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How the Market Failure Will Happen

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Thursday, February 28, 2013, 10:34 AM
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Executive Summary

  • The central-planning Status Quo will fight to the bitter end in order to keep stock and housing prices elevated
  • HFT algorithms dramatically increase the odds of immediate "air pockets" in stock prices
  • Persistently high gasoline prices are choking economic growth
  • A parade of economic headwinds (weakening GDP growth, higher taxes, the impact of Obamacare, sequester cuts, chronic unemployment) are blowing increasingly stronger
  • Powerful TBTF ("too-big-to-fail') interests are likely supporting the Fed's current efforts to boost asset prices
  • Both near-term and long-term history tell us that the more asset prices are artificially increased, the farther they eventually fall, as intervention hits its point of diminishing returns
  • Why you don't want to be long in this market when that happens

If you have not yet read Part I: Warning: Stocks Likely to Crater from Here, available free to all readers, please click here to read it first.

Hey, Where's My Cheap Gasoline?

Expensive energy is a serious drag on economic growth.  It always has been and always will be, for obvious reasons.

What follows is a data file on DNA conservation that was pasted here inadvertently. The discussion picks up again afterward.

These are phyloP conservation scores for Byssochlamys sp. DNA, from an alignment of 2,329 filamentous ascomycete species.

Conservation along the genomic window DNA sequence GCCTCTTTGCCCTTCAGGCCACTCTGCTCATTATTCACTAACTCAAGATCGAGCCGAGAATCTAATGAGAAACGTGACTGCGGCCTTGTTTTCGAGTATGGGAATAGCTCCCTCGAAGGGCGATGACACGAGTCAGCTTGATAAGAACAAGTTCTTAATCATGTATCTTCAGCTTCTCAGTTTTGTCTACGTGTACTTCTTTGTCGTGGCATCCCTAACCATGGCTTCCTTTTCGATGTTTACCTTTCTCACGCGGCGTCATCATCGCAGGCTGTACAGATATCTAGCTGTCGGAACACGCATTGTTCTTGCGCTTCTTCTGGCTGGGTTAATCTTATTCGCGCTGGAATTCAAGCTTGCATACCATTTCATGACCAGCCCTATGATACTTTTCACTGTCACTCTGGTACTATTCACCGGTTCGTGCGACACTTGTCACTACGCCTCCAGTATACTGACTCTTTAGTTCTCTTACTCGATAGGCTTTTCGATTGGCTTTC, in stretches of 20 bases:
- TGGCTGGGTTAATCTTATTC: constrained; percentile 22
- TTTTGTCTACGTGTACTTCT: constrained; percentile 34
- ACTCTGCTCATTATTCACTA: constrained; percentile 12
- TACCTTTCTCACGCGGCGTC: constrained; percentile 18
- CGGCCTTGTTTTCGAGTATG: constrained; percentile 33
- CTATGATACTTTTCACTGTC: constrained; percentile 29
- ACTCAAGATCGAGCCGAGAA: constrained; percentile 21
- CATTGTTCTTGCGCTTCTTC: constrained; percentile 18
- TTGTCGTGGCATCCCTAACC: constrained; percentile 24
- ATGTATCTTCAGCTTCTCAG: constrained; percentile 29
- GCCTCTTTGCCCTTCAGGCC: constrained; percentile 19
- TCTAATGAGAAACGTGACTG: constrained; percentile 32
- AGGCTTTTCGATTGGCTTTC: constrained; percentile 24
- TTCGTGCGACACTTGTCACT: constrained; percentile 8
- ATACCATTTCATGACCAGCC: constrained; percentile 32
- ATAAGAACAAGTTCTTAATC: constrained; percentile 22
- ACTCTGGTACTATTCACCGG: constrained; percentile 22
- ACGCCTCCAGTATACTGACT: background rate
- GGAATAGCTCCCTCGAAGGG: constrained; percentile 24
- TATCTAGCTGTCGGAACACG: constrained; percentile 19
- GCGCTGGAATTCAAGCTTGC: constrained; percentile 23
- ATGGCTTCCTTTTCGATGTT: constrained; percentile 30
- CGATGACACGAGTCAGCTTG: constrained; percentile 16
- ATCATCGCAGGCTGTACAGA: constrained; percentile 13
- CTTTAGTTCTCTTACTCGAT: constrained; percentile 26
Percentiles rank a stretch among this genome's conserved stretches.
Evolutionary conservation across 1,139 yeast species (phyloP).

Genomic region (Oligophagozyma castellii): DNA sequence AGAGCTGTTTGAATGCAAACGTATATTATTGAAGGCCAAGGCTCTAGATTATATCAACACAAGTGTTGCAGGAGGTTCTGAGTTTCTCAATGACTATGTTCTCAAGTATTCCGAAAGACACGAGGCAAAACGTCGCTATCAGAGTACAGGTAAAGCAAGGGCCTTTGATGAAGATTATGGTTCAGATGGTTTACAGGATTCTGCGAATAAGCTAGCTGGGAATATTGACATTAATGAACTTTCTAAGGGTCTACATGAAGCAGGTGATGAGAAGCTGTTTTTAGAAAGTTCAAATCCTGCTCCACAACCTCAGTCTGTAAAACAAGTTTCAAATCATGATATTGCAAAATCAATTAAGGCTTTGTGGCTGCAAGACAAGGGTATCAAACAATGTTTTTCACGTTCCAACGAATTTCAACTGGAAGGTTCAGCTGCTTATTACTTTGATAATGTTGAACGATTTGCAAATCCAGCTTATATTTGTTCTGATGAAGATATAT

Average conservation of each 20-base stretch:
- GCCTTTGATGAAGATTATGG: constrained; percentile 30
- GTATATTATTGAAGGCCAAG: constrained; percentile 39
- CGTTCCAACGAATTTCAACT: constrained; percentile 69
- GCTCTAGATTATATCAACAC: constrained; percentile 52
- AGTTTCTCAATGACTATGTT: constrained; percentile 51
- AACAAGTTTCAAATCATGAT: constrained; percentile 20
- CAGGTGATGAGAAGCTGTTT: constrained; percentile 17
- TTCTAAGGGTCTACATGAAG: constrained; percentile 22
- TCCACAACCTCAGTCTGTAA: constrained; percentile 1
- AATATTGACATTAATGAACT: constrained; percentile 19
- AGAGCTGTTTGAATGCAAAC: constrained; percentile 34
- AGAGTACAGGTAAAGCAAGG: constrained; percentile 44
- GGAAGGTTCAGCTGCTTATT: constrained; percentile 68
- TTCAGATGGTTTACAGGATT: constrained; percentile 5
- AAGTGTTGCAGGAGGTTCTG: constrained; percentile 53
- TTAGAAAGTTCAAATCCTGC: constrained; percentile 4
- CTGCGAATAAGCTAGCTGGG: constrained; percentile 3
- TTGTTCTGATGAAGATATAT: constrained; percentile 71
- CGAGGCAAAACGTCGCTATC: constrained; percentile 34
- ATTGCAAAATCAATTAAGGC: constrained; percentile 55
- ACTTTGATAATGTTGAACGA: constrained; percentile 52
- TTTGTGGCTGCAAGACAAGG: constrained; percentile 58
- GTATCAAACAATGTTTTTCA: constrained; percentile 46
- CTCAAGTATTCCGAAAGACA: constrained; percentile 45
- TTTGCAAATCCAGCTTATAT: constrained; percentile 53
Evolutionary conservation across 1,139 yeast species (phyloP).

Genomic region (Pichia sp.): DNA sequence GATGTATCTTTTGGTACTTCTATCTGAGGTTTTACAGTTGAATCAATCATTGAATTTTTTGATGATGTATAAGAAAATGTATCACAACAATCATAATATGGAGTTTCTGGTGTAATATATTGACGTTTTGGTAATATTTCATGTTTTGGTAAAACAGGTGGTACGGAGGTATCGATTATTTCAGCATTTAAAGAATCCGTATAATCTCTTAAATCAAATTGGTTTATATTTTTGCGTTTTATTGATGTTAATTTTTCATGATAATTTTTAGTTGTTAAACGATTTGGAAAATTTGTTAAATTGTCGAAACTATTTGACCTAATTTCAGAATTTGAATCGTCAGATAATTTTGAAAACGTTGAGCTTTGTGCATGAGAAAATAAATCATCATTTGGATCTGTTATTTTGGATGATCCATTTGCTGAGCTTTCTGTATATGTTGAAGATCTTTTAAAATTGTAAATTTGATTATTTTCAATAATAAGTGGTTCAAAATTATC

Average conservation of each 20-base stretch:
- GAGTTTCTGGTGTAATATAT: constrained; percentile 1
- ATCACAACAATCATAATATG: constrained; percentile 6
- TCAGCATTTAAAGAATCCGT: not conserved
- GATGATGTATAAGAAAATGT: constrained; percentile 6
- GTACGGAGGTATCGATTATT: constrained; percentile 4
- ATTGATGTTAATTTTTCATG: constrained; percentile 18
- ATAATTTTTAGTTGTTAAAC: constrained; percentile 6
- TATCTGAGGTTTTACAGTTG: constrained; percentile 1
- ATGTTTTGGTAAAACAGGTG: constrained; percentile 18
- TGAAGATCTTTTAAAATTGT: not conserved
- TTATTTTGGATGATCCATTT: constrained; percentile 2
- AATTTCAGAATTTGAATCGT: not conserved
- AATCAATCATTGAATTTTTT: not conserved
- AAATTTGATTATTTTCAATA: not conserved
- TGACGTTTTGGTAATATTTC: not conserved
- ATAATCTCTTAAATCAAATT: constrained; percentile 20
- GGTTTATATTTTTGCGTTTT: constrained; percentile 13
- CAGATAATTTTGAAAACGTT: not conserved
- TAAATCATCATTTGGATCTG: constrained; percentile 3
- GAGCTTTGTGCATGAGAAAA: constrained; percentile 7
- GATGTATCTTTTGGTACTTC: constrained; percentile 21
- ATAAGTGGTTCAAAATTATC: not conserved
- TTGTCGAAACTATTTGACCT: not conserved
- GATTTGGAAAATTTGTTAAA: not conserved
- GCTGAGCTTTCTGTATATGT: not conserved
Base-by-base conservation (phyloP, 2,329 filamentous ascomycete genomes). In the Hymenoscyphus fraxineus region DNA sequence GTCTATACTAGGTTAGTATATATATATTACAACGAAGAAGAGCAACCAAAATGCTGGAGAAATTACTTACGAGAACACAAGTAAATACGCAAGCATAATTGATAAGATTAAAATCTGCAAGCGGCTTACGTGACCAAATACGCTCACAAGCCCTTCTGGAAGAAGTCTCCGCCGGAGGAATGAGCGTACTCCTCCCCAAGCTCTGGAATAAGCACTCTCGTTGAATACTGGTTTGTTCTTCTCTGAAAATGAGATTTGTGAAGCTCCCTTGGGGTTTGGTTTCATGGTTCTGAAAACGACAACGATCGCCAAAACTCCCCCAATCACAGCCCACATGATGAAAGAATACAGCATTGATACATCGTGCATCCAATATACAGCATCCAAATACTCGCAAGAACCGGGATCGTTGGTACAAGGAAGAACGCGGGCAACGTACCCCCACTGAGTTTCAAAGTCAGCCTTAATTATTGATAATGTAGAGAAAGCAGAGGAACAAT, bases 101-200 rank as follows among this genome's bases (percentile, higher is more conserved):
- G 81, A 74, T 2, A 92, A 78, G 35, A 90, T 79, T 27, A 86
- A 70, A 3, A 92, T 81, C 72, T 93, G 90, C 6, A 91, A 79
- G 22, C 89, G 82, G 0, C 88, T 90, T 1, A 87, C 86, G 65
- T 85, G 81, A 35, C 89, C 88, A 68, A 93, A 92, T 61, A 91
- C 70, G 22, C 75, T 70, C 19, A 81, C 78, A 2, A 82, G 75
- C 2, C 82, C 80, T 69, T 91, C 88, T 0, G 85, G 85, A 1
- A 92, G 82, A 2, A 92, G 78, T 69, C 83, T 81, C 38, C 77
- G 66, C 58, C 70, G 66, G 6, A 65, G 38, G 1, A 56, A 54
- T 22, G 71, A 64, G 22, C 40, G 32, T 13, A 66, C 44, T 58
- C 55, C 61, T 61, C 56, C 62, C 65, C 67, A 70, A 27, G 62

The average person can be forgiven for being confused by the recent spike in gasoline prices. Since early 2012, there has been a concerted effort to tell the tale that the U.S. is producing more oil than it has in a long time and is on track to rival Saudi Arabia.  

Literally hundreds of articles have breathlessly repeated the same information over and over again, like all good marketing programs should.  But here in 2013, gasoline is on track to set price records and possibly make this year the most expensive one in history for gas prices: 

How can this be? What is going on? How do we reconcile all the reports of record-breaking advances in U.S. oil production with these concurrent record-high gasoline prices?

The answer starts with the fact that the U.S. still imports 40% of its daily oil supply and is nowhere near energy independence when it comes to petroleum. This means that the U.S. remains wedded to the world price of oil, which remains quite elevated in price with Brent crude remaining stubbornly elevated between $110 and $120 a barrel over the majority of the past year...

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